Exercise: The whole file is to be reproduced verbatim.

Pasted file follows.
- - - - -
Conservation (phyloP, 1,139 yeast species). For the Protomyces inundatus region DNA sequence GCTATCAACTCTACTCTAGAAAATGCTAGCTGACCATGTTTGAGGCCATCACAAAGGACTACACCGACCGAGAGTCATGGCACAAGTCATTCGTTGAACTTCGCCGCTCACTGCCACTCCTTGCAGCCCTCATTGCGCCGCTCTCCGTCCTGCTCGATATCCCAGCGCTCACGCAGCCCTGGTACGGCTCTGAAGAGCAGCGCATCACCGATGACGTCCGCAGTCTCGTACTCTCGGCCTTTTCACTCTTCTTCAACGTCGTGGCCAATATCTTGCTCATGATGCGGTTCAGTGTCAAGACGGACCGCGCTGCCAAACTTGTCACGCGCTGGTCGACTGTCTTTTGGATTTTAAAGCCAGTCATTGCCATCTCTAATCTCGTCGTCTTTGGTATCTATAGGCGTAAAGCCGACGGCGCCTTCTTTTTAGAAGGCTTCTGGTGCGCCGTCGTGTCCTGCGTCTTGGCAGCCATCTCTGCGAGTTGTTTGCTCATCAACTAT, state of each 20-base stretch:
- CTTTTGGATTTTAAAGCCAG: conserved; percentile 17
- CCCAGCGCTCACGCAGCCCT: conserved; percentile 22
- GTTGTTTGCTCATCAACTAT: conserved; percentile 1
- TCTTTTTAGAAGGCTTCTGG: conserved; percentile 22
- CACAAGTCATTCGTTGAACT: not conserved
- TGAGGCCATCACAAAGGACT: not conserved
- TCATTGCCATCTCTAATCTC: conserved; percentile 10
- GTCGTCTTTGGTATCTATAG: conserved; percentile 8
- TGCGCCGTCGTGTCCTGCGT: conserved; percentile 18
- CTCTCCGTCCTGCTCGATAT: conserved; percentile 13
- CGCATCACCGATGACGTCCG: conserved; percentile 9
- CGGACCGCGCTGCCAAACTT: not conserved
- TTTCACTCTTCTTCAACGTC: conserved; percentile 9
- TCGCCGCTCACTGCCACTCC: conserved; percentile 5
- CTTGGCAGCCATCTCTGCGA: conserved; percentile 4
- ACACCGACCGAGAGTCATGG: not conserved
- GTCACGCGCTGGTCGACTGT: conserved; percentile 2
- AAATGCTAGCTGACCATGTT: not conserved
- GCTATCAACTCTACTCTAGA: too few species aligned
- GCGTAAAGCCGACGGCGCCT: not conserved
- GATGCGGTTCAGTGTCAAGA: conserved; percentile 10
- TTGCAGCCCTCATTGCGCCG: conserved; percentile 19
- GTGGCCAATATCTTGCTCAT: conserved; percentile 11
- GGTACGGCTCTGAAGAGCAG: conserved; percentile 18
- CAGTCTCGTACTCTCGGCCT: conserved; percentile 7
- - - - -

Conservation (phyloP, 1,139 yeast species). For the Protomyces inundatus region DNA sequence GCTATCAACTCTACTCTAGAAAATGCTAGCTGACCATGTTTGAGGCCATCACAAAGGACTACACCGACCGAGAGTCATGGCACAAGTCATTCGTTGAACTTCGCCGCTCACTGCCACTCCTTGCAGCCCTCATTGCGCCGCTCTCCGTCCTGCTCGATATCCCAGCGCTCACGCAGCCCTGGTACGGCTCTGAAGAGCAGCGCATCACCGATGACGTCCGCAGTCTCGTACTCTCGGCCTTTTCACTCTTCTTCAACGTCGTGGCCAATATCTTGCTCATGATGCGGTTCAGTGTCAAGACGGACCGCGCTGCCAAACTTGTCACGCGCTGGTCGACTGTCTTTTGGATTTTAAAGCCAGTCATTGCCATCTCTAATCTCGTCGTCTTTGGTATCTATAGGCGTAAAGCCGACGGCGCCTTCTTTTTAGAAGGCTTCTGGTGCGCCGTCGTGTCCTGCGTCTTGGCAGCCATCTCTGCGAGTTGTTTGCTCATCAACTAT, state of each 20-base stretch:
- CTTTTGGATTTTAAAGCCAG: conserved; percentile 17
- CCCAGCGCTCACGCAGCCCT: conserved; percentile 22
- GTTGTTTGCTCATCAACTAT: conserved; percentile 1
- TCTTTTTAGAAGGCTTCTGG: conserved; percentile 22
- CACAAGTCATTCGTTGAACT: not conserved
- TGAGGCCATCACAAAGGACT: not conserved
- TCATTGCCATCTCTAATCTC: conserved; percentile 10
- GTCGTCTTTGGTATCTATAG: conserved; percentile 8
- TGCGCCGTCGTGTCCTGCGT: conserved; percentile 18
- CTCTCCGTCCTGCTCGATAT: conserved; percentile 13
- CGCATCACCGATGACGTCCG: conserved; percentile 9
- CGGACCGCGCTGCCAAACTT: not conserved
- TTTCACTCTTCTTCAACGTC: conserved; percentile 9
- TCGCCGCTCACTGCCACTCC: conserved; percentile 5
- CTTGGCAGCCATCTCTGCGA: conserved; percentile 4
- ACACCGACCGAGAGTCATGG: not conserved
- GTCACGCGCTGGTCGACTGT: conserved; percentile 2
- AAATGCTAGCTGACCATGTT: not conserved
- GCTATCAACTCTACTCTAGA: too few species aligned
- GCGTAAAGCCGACGGCGCCT: not conserved
- GATGCGGTTCAGTGTCAAGA: conserved; percentile 10
- TTGCAGCCCTCATTGCGCCG: conserved; percentile 19
- GTGGCCAATATCTTGCTCAT: conserved; percentile 11
- GGTACGGCTCTGAAGAGCAG: conserved; percentile 18
- CAGTCTCGTACTCTCGGCCT: conserved; percentile 7